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The future of work is here, and the rights of older people are at stake

February 08, 2019  · 2 min read

The International Labour Organization (ILO) is an international organization that aims to promote rights at work, encourage decent employment opportunities, enhance social protection and strengthen dialogue on work-related issues. In January 2019, the ILO celebrated the beginning of its 100th year with the launch of the report on the Global Commission on the Future of Work.



This report examines the alternatives for addressing the changes and challenges in the world of work – including how to better protect and support older workers. In addition, the ILO also very recently released a working paper on the future of work in the health care sector, including long-term care. By using a human-centered approach, the ILO is exploring and proposing ways to build more inclusive and active societies. 


Older persons are often left behind in international development and universal human rights – including progress in decent work, lifelong learning, and social protection coverage. As an NGO with general consultative status with the United Nations (UN) Economic and Social Council (ECOSOC), the International Federation on Ageing (IFA) continuously advocates for the rights of older persons to be protected and respected by influencing and shaping age-related policies including those above.



This year the IFA has expanded its representation at the UN in Geneva with the addition of a new IFA UN Representative, Dr Xenia Scheil-Adlung. Prior to her current work as an independent expert in global health and long-term care policy, Xenia worked as a Senior Health Policy Coordinator for the ILO, and as a Head of Division in the Ministry of Health and the Ministry of Social Affairs for the Federation Government of Germany. Contact Dr Scheil-Adlung to learn more about how health and social policies can better protect older persons’ rights to health and social security.

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    Dr. Rory Fisher

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    Prof. Ariela Lowenstein

    Carers and Caregiving
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    Elder's Quality of Life
    Gerontological Education
    Policy Development
    Elder Abuse
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    Prof. Antony Bayer

    Frailty
    Re-enablement
    Cognitive impairment and dementia
    Research Methods and Older People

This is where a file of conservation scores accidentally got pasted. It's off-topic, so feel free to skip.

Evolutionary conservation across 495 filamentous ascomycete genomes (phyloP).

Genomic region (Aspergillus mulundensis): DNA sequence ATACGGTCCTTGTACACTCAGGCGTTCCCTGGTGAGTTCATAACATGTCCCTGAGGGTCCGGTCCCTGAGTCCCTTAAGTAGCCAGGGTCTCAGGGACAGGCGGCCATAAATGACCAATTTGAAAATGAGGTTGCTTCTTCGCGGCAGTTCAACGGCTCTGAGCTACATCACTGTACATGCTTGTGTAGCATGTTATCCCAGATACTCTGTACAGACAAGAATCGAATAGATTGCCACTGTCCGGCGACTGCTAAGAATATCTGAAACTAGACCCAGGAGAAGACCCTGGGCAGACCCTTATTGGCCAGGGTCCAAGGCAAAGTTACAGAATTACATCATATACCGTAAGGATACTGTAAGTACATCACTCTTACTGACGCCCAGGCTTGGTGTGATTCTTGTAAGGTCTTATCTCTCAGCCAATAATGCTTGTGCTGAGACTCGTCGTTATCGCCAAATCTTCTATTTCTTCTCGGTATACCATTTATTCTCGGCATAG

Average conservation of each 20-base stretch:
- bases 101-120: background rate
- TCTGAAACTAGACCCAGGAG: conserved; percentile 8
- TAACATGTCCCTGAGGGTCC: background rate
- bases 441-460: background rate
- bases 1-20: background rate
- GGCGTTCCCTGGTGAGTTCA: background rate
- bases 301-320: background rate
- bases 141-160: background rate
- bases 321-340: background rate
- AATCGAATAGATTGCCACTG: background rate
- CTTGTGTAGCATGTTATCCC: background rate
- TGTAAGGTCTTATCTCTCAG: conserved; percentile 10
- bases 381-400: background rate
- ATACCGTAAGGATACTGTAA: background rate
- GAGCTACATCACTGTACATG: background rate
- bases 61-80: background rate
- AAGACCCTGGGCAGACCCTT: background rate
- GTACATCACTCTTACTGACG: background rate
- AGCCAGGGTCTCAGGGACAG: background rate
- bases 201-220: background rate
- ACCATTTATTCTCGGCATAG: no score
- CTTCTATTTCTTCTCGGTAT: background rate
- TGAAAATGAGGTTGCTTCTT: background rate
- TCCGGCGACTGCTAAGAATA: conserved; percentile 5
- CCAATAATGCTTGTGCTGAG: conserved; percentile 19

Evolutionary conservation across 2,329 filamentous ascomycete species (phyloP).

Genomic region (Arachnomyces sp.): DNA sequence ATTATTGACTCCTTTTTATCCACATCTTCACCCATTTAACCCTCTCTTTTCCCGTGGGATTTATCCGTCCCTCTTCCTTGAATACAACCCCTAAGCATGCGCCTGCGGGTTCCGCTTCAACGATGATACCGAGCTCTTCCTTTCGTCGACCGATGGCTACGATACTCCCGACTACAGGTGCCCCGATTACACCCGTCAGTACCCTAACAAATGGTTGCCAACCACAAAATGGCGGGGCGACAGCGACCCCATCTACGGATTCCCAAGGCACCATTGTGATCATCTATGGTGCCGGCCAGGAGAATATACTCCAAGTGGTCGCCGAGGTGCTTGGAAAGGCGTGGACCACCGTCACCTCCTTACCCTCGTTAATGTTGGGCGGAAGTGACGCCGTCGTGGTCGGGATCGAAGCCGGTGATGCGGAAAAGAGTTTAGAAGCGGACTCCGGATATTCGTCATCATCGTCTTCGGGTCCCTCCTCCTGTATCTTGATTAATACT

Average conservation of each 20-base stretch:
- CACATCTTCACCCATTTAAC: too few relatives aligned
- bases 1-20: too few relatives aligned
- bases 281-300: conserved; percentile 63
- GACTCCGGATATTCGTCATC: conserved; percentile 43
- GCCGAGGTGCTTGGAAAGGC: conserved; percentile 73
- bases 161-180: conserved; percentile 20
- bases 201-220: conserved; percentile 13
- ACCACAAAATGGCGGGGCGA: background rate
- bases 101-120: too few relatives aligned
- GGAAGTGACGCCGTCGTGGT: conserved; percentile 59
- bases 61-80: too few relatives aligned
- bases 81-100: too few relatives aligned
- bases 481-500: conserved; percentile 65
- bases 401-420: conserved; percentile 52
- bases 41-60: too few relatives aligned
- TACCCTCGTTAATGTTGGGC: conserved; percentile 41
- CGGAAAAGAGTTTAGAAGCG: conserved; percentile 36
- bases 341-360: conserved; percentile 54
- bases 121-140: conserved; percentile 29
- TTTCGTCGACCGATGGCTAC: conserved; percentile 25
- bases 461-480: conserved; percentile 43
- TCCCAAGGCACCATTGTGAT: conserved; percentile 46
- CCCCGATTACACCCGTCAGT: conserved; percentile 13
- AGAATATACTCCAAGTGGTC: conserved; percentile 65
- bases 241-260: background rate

• a

    Dra. Verónica Carrión Falcón

    Vaccination
    Vaccination Strategies
    Vaccinations
    Epidemiology
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    Dr. Robinson Cuadros

    Vaccination
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    Public Policies
    Human Rights
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The future of work is here, and the rights of older people are at stake

February 08, 2019  · 2 min read

The International Labour Organization (ILO) is an international organization that aims to promote rights at work, encourage decent employment opportunities, enhance social protection and strengthen dialogue on work-related issues. In January 2019, the ILO celebrated the beginning of its 100th year with the launch of the report on the Global Commission on the Future of Work.



This report examines the alternatives for addressing the changes and challenges in the world of work – including how to better protect and support older workers. In addition, the ILO also very recently released a working paper on the future of work in the health care sector, including long-term care. By using a human-centered approach, the ILO is exploring and proposing ways to build more inclusive and active societies. 


Older persons are often left behind in international development and universal human rights – including progress in decent work, lifelong learning, and social protection coverage. As an NGO with general consultative status with the United Nations (UN) Economic and Social Council (ECOSOC), the International Federation on Ageing (IFA) continuously advocates for the rights of older persons to be protected and respected by influencing and shaping age-related policies including those above.



This year the IFA has expanded its representation at the UN in Geneva with the addition of a new IFA UN Representative, Dr Xenia Scheil-Adlung. Prior to her current work as an independent expert in global health and long-term care policy, Xenia worked as a Senior Health Policy Coordinator for the ILO, and as a Head of Division in the Ministry of Health and the Ministry of Social Affairs for the Federation Government of Germany. Contact Dr Scheil-Adlung to learn more about how health and social policies can better protect older persons’ rights to health and social security.

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    Liat Ayalon, Ph.D.

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    Ageism Discrimination
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    Dr. Patrick Dixon

    Connected Technologies
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    Prof. Linda Clare

    Dementia
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    Dr. Manuel Carrageta

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    Prof. Nicola Lautenschlager

    Cognitive Reserve
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